Sometimes, it was even possible to surprise – or try to surprise – the enemy before a pitched battle by the swift redeployment of troops. At Plataea (479 BC), the Spartans – whose fame for military prowess on the battlefield was unmatched – and Athenians switched places at first light. But the traitorous Boeotians had seen the troops redeploy and reported it to the Persians, who also had their troops change positions to match. The Greeks under the command of Pausanias then shifted their troops back in their original positions, and the Persians did the same, so that the troops were deployed again as they were at the outset (Hdt. 9.47).

The Persian general Mardonius was not enamoured by this attempted trickery on the part of the Spartans, as told by Herodotus (9.48):

O Lacedaemonians, you are said to be the bravest by the people in these parts, who admire you exceedingly, because you neither flee from the field of battle nor quit your ranks, but – continuing firm – either kill your adversaries or are killed yourselves. “But none of this is true: for even before we engaged, and came to the decision of blows, we have seen you fleeing and quitting your ranks, leaving the first risk to the Athenians, and ranging yourselves against out slaves! This is not the conduct of brave men: we, then, have been much deceived in you. We would have expected you to have sent a herald to challenge us, and that you would be desirous of fighting the Persians alone, though we were ready to accept these terms, we have found you proposing nothing of the kind, but rather shrinking from us. Now, therefore, since you have not begun this proposal, we will begin.

The ancient Greeks and Romans usually had few qualms about taking the enemy by surprise. On the eve of the Battle of Gaugamela (331 BC), one of his generals, Parmenion, suggested that they attack the Persians at night. Alexander turned this idea down, saying he had no desire to disgrace himself by stealing his victory. Arrian adds that he believes Alexander made the right decision here, as “the night posed many dangers”, and a victory obtained during the night would likely only prolong Persian resistance to the Macedonian conqueror (3.10).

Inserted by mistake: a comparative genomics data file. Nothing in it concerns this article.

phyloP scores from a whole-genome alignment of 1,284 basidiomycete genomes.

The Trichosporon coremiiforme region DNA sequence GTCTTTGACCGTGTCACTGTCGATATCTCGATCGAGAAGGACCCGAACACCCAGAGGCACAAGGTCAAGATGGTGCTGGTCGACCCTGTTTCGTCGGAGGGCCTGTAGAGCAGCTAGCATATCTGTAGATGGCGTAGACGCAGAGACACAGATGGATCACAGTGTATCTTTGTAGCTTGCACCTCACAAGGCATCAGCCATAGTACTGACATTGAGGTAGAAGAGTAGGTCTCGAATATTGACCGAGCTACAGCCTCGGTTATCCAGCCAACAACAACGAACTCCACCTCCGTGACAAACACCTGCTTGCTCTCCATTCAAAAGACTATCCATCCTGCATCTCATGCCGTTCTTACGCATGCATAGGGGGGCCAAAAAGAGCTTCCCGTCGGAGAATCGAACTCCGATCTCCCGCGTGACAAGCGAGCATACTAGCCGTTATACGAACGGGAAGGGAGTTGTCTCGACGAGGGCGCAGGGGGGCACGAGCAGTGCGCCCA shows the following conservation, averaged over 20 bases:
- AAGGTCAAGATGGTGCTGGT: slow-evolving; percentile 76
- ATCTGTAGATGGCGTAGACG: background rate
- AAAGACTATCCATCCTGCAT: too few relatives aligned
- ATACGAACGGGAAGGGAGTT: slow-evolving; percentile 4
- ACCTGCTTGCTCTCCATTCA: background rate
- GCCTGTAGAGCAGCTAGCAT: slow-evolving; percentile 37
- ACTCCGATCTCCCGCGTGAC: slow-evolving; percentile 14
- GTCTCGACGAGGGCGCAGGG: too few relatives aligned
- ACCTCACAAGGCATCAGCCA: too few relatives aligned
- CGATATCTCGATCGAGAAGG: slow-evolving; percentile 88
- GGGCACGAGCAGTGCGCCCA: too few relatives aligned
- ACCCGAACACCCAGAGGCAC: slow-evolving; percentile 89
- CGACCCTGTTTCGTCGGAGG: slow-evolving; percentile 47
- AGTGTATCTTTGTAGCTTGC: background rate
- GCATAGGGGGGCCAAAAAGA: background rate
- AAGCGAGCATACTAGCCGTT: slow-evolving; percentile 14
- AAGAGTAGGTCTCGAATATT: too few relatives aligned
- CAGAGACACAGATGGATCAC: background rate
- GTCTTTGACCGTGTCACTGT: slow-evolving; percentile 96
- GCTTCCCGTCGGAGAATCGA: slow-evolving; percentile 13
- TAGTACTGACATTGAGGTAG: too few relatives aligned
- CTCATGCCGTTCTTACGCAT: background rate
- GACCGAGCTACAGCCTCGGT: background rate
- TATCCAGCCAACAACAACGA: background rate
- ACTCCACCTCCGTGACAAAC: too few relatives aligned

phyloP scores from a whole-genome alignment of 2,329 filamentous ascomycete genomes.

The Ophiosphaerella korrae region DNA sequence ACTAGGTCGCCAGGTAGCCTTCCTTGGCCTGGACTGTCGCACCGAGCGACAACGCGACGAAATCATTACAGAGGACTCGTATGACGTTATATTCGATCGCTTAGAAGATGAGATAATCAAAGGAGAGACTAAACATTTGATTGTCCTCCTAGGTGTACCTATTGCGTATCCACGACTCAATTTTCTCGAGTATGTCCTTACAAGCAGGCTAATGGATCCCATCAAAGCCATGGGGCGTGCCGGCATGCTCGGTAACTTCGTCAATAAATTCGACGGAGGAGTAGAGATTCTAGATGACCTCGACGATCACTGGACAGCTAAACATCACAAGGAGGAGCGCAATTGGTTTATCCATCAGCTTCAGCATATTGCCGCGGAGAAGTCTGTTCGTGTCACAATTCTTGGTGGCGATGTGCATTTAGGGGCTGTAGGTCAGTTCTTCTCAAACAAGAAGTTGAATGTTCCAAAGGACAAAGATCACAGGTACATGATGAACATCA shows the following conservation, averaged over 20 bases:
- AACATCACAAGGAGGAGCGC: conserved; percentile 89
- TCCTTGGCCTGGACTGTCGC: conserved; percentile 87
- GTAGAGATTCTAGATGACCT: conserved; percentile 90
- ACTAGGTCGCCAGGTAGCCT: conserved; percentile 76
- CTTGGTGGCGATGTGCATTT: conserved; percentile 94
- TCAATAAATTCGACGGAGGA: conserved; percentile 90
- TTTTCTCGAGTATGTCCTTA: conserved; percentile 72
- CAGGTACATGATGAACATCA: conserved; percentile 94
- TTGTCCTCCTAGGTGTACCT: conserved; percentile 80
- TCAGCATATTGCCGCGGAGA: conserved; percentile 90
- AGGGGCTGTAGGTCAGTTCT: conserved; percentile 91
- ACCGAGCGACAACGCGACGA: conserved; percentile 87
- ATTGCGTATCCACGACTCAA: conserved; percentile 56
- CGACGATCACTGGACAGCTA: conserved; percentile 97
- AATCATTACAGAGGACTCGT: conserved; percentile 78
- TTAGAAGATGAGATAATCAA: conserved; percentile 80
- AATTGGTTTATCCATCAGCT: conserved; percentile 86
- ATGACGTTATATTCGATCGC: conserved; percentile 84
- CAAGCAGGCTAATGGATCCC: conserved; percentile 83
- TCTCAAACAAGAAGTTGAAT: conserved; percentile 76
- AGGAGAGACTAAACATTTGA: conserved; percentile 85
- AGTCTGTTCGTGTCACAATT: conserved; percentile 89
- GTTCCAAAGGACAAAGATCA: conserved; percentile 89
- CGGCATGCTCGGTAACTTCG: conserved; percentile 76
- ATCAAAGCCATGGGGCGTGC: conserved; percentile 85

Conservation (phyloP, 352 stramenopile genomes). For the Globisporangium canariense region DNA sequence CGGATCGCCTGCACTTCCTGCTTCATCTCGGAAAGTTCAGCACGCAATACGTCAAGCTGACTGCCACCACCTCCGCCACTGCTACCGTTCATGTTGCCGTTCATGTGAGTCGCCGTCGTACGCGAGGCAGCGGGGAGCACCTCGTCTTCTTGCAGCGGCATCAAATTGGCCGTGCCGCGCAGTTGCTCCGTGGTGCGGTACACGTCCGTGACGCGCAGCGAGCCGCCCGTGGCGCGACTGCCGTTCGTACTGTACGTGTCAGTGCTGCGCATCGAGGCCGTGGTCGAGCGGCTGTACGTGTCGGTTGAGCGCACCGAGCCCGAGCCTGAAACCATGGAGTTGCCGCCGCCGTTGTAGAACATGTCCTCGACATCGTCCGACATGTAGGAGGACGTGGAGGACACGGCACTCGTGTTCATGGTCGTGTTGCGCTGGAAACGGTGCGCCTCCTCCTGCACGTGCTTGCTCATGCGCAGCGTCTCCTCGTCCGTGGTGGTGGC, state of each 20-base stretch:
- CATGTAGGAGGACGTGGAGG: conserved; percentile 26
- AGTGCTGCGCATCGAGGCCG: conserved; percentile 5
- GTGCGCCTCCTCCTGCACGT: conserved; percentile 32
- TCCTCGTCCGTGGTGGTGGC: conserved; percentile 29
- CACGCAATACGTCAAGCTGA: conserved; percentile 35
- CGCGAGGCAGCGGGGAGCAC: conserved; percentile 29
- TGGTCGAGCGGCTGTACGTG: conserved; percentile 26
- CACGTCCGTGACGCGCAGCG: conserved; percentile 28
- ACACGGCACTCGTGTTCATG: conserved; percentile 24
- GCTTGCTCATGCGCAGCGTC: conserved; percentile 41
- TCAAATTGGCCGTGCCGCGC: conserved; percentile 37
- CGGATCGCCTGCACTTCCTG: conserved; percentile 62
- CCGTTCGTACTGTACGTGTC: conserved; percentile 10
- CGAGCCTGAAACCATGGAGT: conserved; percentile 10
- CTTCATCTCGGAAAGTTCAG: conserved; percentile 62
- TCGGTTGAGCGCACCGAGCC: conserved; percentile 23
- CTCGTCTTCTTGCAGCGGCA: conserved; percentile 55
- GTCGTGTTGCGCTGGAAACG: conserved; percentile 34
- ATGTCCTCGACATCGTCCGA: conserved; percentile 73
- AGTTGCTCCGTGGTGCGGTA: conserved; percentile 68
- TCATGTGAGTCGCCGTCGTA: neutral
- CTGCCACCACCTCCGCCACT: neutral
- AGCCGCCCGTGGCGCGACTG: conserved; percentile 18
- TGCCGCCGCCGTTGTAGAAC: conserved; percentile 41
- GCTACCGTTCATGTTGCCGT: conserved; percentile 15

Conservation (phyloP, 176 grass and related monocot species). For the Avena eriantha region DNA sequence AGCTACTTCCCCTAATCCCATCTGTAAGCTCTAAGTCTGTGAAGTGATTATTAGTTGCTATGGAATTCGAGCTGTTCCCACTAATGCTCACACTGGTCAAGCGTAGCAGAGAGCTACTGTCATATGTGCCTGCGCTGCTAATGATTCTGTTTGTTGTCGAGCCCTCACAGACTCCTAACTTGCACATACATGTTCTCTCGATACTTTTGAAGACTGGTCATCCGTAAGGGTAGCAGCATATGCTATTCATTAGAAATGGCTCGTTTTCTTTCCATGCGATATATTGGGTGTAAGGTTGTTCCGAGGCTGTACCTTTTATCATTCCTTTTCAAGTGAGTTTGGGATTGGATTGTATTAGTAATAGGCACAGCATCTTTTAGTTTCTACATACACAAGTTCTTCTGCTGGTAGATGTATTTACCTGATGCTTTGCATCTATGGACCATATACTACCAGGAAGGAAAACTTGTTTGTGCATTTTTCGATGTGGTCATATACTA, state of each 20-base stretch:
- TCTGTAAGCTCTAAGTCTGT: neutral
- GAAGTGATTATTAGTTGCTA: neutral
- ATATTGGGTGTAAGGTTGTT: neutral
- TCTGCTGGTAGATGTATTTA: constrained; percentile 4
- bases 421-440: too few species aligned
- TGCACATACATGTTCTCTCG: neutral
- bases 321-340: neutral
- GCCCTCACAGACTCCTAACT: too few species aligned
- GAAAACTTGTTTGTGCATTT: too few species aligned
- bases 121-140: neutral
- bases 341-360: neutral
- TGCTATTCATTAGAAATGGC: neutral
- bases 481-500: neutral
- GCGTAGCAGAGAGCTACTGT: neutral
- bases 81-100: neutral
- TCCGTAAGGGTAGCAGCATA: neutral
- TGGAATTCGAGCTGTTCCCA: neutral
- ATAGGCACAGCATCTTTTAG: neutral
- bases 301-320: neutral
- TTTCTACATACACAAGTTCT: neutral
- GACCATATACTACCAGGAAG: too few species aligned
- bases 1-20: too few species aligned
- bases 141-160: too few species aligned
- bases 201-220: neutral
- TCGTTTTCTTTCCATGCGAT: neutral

The element of surprise was integral to Hannibal Barca’s campaign against Rome in the Second Punic War (218–201 BC). Trekking across the Alps with his entire army and a contingent of elephants was vital to taking the Romans by surprise. Even during individual battles, Hannibal tried to keep the Romans on their toes by using feints and surprise attacks, for which his cavalry was of great importance. The Romans were so impressed by Hannibal’s skill that Quintus Fabius Maximus Verrucosus, dictator of the Roman Republic, introduced a military strategy (“Fabian strategy”) in which frontal assaults were avoided; the object, instead, was to wear down the Carthaginians through attrition.

This series of eight blog posts will continue on Monday, when we have a look at ambushes, a specific form of surprise attack. In the meantime, feel free to post your comments below or on our Facebook page; you can also contact me by email.